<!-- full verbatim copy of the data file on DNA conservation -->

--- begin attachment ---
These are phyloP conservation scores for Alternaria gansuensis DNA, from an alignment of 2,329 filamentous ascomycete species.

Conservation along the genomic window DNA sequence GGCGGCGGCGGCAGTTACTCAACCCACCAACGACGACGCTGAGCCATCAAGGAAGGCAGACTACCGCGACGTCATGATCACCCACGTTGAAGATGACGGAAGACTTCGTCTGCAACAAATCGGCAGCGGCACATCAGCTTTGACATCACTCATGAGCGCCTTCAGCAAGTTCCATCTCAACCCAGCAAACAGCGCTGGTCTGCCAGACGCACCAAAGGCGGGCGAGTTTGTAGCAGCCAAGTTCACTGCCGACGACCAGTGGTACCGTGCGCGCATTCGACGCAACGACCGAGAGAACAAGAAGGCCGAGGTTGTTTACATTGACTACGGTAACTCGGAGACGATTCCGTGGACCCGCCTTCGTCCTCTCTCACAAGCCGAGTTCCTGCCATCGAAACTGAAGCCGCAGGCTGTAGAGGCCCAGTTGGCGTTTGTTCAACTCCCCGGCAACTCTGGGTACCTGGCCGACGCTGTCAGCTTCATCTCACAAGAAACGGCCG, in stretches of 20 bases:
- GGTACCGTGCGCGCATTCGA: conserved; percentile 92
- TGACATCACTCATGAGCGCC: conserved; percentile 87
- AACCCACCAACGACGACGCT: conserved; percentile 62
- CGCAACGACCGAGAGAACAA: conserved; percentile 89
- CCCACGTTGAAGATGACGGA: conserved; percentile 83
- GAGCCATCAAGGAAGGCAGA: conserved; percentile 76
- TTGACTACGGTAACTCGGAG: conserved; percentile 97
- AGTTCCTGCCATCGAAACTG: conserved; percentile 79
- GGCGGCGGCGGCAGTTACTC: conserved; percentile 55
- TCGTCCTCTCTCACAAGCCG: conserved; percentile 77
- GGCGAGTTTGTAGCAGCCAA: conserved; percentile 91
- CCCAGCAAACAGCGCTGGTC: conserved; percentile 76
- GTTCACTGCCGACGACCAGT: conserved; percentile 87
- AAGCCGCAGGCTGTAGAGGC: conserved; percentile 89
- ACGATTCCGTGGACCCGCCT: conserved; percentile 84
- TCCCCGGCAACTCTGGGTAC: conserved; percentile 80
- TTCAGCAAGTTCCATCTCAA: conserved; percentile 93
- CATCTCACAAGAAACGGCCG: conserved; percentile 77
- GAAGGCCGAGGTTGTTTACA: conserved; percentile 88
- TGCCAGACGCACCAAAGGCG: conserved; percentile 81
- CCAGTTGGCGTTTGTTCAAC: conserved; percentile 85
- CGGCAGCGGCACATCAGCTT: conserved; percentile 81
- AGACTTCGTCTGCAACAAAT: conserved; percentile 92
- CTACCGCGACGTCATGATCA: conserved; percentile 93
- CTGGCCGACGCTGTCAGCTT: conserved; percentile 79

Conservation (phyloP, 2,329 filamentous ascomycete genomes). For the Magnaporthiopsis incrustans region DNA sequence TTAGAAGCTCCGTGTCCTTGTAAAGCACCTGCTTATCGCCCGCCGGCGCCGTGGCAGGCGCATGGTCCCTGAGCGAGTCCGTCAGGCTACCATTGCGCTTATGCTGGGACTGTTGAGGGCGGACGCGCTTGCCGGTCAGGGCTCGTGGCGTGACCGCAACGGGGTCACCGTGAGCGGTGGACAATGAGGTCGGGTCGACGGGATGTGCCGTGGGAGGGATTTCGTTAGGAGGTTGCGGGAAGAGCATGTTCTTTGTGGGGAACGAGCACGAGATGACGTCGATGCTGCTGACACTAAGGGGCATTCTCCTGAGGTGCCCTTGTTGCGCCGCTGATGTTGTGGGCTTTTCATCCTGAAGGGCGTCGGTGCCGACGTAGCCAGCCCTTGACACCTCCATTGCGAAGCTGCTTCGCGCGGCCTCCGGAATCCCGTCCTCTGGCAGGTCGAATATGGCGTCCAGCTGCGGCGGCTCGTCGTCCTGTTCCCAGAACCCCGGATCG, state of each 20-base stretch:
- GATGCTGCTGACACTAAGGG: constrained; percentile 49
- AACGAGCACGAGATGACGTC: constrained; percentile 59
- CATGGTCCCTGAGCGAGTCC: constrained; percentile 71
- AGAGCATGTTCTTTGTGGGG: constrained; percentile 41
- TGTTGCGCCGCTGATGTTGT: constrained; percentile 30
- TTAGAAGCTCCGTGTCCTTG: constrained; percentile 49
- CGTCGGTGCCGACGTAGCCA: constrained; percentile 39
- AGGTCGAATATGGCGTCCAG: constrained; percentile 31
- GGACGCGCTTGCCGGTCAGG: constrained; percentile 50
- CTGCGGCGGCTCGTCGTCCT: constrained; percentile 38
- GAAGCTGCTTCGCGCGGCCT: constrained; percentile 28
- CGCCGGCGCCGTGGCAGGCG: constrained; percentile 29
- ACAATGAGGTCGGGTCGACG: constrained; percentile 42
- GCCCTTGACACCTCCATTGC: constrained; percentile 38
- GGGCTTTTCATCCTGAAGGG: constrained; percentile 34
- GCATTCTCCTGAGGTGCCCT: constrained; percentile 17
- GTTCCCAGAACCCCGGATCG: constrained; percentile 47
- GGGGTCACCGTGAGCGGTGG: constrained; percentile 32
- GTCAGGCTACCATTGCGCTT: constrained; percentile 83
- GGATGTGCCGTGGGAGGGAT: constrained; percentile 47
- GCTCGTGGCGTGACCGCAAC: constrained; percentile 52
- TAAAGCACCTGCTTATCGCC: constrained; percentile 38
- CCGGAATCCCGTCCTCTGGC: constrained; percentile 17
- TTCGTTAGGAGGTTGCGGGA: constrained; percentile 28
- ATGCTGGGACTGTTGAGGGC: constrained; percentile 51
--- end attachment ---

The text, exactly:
These are phyloP conservation scores for Alternaria gansuensis DNA, from an alignment of 2,329 filamentous ascomycete species.

Conservation along the genomic window DNA sequence GGCGGCGGCGGCAGTTACTCAACCCACCAACGACGACGCTGAGCCATCAAGGAAGGCAGACTACCGCGACGTCATGATCACCCACGTTGAAGATGACGGAAGACTTCGTCTGCAACAAATCGGCAGCGGCACATCAGCTTTGACATCACTCATGAGCGCCTTCAGCAAGTTCCATCTCAACCCAGCAAACAGCGCTGGTCTGCCAGACGCACCAAAGGCGGGCGAGTTTGTAGCAGCCAAGTTCACTGCCGACGACCAGTGGTACCGTGCGCGCATTCGACGCAACGACCGAGAGAACAAGAAGGCCGAGGTTGTTTACATTGACTACGGTAACTCGGAGACGATTCCGTGGACCCGCCTTCGTCCTCTCTCACAAGCCGAGTTCCTGCCATCGAAACTGAAGCCGCAGGCTGTAGAGGCCCAGTTGGCGTTTGTTCAACTCCCCGGCAACTCTGGGTACCTGGCCGACGCTGTCAGCTTCATCTCACAAGAAACGGCCG, in stretches of 20 bases:
- GGTACCGTGCGCGCATTCGA: conserved; percentile 92
- TGACATCACTCATGAGCGCC: conserved; percentile 87
- AACCCACCAACGACGACGCT: conserved; percentile 62
- CGCAACGACCGAGAGAACAA: conserved; percentile 89
- CCCACGTTGAAGATGACGGA: conserved; percentile 83
- GAGCCATCAAGGAAGGCAGA: conserved; percentile 76
- TTGACTACGGTAACTCGGAG: conserved; percentile 97
- AGTTCCTGCCATCGAAACTG: conserved; percentile 79
- GGCGGCGGCGGCAGTTACTC: conserved; percentile 55
- TCGTCCTCTCTCACAAGCCG: conserved; percentile 77
- GGCGAGTTTGTAGCAGCCAA: conserved; percentile 91
- CCCAGCAAACAGCGCTGGTC: conserved; percentile 76
- GTTCACTGCCGACGACCAGT: conserved; percentile 87
- AAGCCGCAGGCTGTAGAGGC: conserved; percentile 89
- ACGATTCCGTGGACCCGCCT: conserved; percentile 84
- TCCCCGGCAACTCTGGGTAC: conserved; percentile 80
- TTCAGCAAGTTCCATCTCAA: conserved; percentile 93
- CATCTCACAAGAAACGGCCG: conserved; percentile 77
- GAAGGCCGAGGTTGTTTACA: conserved; percentile 88
- TGCCAGACGCACCAAAGGCG: conserved; percentile 81
- CCAGTTGGCGTTTGTTCAAC: conserved; percentile 85
- CGGCAGCGGCACATCAGCTT: conserved; percentile 81
- AGACTTCGTCTGCAACAAAT: conserved; percentile 92
- CTACCGCGACGTCATGATCA: conserved; percentile 93
- CTGGCCGACGCTGTCAGCTT: conserved; percentile 79

Conservation (phyloP, 2,329 filamentous ascomycete genomes). For the Magnaporthiopsis incrustans region DNA sequence TTAGAAGCTCCGTGTCCTTGTAAAGCACCTGCTTATCGCCCGCCGGCGCCGTGGCAGGCGCATGGTCCCTGAGCGAGTCCGTCAGGCTACCATTGCGCTTATGCTGGGACTGTTGAGGGCGGACGCGCTTGCCGGTCAGGGCTCGTGGCGTGACCGCAACGGGGTCACCGTGAGCGGTGGACAATGAGGTCGGGTCGACGGGATGTGCCGTGGGAGGGATTTCGTTAGGAGGTTGCGGGAAGAGCATGTTCTTTGTGGGGAACGAGCACGAGATGACGTCGATGCTGCTGACACTAAGGGGCATTCTCCTGAGGTGCCCTTGTTGCGCCGCTGATGTTGTGGGCTTTTCATCCTGAAGGGCGTCGGTGCCGACGTAGCCAGCCCTTGACACCTCCATTGCGAAGCTGCTTCGCGCGGCCTCCGGAATCCCGTCCTCTGGCAGGTCGAATATGGCGTCCAGCTGCGGCGGCTCGTCGTCCTGTTCCCAGAACCCCGGATCG, state of each 20-base stretch:
- GATGCTGCTGACACTAAGGG: constrained; percentile 49
- AACGAGCACGAGATGACGTC: constrained; percentile 59
- CATGGTCCCTGAGCGAGTCC: constrained; percentile 71
- AGAGCATGTTCTTTGTGGGG: constrained; percentile 41
- TGTTGCGCCGCTGATGTTGT: constrained; percentile 30
- TTAGAAGCTCCGTGTCCTTG: constrained; percentile 49
- CGTCGGTGCCGACGTAGCCA: constrained; percentile 39
- AGGTCGAATATGGCGTCCAG: constrained; percentile 31
- GGACGCGCTTGCCGGTCAGG: constrained; percentile 50
- CTGCGGCGGCTCGTCGTCCT: constrained; percentile 38
- GAAGCTGCTTCGCGCGGCCT: constrained; percentile 28
- CGCCGGCGCCGTGGCAGGCG: constrained; percentile 29
- ACAATGAGGTCGGGTCGACG: constrained; percentile 42
- GCCCTTGACACCTCCATTGC: constrained; percentile 38
- GGGCTTTTCATCCTGAAGGG: constrained; percentile 34
- GCATTCTCCTGAGGTGCCCT: constrained; percentile 17
- GTTCCCAGAACCCCGGATCG: constrained; percentile 47
- GGGGTCACCGTGAGCGGTGG: constrained; percentile 32
- GTCAGGCTACCATTGCGCTT: constrained; percentile 83
- GGATGTGCCGTGGGAGGGAT: constrained; percentile 47
- GCTCGTGGCGTGACCGCAAC: constrained; percentile 52
- TAAAGCACCTGCTTATCGCC: constrained; percentile 38
- CCGGAATCCCGTCCTCTGGC: constrained; percentile 17
- TTCGTTAGGAGGTTGCGGGA: constrained; percentile 28
- ATGCTGGGACTGTTGAGGGC: constrained; percentile 51